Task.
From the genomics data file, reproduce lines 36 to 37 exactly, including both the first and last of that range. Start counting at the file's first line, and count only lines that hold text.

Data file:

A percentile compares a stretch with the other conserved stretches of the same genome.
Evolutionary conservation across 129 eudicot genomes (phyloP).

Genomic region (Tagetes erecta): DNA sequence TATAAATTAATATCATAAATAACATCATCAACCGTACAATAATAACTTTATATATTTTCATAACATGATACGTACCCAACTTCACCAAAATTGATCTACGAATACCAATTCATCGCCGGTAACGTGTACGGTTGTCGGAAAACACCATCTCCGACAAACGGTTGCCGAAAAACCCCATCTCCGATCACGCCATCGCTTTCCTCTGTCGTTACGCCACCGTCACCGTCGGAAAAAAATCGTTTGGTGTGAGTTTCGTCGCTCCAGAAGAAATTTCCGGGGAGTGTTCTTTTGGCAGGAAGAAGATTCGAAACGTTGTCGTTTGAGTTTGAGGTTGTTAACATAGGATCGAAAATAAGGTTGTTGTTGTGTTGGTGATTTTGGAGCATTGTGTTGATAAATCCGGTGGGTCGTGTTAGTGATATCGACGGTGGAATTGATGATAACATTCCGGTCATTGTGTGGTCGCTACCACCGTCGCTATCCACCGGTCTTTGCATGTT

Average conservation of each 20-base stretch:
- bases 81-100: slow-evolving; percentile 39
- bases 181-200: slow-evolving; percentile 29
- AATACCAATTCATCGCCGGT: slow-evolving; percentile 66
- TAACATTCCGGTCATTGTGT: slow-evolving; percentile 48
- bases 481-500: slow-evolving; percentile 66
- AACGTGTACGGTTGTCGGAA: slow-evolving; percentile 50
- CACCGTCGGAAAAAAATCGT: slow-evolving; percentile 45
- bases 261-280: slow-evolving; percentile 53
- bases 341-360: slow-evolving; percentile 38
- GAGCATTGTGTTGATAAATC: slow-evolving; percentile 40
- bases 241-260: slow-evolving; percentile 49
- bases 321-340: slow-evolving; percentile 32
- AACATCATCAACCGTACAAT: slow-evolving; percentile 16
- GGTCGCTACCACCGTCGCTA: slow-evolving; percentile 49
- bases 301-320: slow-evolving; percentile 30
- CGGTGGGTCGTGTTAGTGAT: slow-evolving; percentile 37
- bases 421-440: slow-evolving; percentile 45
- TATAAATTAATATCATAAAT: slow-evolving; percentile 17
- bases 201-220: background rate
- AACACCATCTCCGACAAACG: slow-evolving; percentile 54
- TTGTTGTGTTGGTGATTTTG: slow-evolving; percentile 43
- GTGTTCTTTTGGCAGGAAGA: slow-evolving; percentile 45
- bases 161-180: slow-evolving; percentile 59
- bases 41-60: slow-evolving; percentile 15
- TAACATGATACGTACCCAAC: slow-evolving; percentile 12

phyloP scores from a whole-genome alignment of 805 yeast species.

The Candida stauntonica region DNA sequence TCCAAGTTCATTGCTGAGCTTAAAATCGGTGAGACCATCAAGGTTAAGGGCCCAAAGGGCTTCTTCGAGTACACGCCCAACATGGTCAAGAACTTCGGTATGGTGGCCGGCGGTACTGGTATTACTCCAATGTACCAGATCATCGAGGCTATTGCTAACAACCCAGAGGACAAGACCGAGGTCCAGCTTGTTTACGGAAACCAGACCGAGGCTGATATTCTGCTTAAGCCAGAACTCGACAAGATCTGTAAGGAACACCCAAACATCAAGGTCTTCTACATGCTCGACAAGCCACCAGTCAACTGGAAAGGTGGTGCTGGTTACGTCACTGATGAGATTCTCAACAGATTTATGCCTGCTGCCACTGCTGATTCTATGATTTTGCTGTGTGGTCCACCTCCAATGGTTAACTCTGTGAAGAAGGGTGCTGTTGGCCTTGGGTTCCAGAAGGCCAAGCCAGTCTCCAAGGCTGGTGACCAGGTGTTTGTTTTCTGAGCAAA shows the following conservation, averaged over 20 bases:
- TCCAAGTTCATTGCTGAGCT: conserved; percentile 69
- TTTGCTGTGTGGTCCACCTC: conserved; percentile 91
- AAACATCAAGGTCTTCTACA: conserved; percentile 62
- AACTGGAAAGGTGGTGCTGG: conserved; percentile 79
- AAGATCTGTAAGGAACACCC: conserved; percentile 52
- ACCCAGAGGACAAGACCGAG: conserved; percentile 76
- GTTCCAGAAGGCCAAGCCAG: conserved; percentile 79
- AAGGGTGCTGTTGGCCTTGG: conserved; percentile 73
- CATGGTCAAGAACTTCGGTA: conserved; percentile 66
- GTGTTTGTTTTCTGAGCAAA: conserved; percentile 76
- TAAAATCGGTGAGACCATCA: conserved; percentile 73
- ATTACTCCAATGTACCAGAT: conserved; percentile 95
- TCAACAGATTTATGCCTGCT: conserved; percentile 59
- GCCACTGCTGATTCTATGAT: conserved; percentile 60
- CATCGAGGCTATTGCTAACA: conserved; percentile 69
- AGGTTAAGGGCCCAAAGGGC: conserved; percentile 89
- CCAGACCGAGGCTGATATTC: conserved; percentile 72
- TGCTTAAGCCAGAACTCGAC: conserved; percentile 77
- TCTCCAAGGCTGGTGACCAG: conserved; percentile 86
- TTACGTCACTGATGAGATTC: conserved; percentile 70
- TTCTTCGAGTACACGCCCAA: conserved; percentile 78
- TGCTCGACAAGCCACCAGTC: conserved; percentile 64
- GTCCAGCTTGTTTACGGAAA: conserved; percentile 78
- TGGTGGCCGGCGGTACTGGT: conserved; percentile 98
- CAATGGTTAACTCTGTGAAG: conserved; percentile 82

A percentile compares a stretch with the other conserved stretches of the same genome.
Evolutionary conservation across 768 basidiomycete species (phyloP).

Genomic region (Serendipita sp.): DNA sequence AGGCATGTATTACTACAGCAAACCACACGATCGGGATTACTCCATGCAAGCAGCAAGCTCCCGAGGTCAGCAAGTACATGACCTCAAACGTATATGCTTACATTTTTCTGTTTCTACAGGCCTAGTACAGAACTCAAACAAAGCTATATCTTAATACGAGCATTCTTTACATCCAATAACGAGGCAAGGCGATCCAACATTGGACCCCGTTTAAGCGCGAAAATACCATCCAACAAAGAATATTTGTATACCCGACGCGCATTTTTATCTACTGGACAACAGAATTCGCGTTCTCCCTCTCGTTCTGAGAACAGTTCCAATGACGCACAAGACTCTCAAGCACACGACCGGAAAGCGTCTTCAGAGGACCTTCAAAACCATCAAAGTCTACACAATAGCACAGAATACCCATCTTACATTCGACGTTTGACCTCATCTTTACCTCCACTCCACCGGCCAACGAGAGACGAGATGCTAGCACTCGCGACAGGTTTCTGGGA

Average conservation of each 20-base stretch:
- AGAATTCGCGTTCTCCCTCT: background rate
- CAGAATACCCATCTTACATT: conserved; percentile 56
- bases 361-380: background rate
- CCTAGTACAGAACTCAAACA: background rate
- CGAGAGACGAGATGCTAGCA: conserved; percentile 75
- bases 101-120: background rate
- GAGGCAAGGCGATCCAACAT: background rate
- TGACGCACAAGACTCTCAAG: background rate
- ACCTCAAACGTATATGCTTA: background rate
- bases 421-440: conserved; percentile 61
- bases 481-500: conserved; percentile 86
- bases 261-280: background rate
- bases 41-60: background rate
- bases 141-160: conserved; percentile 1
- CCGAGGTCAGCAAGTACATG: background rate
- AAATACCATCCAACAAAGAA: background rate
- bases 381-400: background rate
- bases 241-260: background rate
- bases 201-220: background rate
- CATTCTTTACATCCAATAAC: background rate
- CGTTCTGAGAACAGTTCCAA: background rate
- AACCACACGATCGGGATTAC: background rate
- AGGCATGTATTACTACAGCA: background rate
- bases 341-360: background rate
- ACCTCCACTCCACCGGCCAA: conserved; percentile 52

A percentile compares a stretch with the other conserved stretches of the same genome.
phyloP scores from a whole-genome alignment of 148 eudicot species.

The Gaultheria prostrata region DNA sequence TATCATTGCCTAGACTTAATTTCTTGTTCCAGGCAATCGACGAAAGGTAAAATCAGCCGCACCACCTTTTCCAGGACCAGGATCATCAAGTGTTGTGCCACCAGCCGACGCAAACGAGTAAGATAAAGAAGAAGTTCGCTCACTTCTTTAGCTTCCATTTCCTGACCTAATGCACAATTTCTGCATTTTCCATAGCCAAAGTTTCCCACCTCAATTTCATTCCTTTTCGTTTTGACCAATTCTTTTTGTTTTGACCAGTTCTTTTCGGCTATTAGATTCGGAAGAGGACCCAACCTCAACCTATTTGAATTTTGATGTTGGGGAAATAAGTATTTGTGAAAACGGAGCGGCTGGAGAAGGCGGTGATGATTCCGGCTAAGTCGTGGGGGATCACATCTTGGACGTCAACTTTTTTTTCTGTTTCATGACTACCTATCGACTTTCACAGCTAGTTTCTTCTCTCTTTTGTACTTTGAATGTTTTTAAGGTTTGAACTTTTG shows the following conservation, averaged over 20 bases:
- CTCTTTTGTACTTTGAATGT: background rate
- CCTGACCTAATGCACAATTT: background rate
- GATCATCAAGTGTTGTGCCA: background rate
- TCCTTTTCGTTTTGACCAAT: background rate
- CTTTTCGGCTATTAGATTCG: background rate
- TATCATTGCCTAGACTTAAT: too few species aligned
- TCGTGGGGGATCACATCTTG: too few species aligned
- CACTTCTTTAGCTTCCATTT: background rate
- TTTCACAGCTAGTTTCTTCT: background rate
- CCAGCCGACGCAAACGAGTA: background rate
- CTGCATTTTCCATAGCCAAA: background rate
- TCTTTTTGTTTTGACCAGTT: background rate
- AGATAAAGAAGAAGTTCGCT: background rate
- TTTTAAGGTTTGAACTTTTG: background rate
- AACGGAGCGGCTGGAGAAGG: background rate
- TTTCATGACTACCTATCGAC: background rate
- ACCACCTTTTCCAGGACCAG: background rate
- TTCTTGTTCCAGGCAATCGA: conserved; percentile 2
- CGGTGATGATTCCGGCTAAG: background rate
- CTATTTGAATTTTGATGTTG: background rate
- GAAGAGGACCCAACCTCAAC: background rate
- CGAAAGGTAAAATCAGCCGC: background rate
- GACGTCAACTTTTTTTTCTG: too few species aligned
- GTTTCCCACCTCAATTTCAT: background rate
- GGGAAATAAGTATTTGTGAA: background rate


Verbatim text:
- AAGATCTGTAAGGAACACCC: conserved; percentile 52
- ACCCAGAGGACAAGACCGAG: conserved; percentile 76